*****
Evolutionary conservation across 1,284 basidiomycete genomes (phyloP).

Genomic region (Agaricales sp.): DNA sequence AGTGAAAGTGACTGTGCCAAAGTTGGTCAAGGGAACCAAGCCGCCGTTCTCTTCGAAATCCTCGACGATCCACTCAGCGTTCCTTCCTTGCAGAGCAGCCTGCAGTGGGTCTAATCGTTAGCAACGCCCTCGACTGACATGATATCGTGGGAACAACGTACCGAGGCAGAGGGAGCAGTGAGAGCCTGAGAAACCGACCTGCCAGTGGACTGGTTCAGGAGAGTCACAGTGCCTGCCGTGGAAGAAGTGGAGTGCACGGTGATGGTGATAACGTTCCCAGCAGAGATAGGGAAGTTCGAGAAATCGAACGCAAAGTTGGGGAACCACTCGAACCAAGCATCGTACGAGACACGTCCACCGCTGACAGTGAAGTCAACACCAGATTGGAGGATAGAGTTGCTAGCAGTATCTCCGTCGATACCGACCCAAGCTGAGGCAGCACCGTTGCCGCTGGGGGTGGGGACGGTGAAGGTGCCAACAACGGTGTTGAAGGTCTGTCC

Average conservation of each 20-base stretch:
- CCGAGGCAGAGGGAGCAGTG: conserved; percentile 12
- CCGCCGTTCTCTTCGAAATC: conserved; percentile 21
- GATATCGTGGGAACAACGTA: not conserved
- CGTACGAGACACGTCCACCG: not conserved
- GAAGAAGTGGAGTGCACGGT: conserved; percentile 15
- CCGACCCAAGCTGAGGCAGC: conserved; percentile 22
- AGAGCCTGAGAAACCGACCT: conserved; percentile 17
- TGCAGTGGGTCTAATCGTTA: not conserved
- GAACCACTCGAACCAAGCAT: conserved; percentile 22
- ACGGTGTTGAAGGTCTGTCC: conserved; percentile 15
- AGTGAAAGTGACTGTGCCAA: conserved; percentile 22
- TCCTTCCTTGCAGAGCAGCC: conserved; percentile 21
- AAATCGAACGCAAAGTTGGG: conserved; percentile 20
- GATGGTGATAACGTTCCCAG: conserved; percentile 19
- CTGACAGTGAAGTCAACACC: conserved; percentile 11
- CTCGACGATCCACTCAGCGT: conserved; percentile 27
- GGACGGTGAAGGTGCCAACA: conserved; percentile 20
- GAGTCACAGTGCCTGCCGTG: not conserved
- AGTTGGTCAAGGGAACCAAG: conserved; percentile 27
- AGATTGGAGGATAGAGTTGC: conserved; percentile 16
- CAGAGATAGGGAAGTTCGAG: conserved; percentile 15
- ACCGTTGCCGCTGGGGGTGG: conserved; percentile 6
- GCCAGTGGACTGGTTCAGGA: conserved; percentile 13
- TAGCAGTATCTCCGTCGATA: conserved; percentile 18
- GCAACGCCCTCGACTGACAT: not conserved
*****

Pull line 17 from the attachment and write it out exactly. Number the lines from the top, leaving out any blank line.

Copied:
- GATGGTGATAACGTTCCCAG: conserved; percentile 19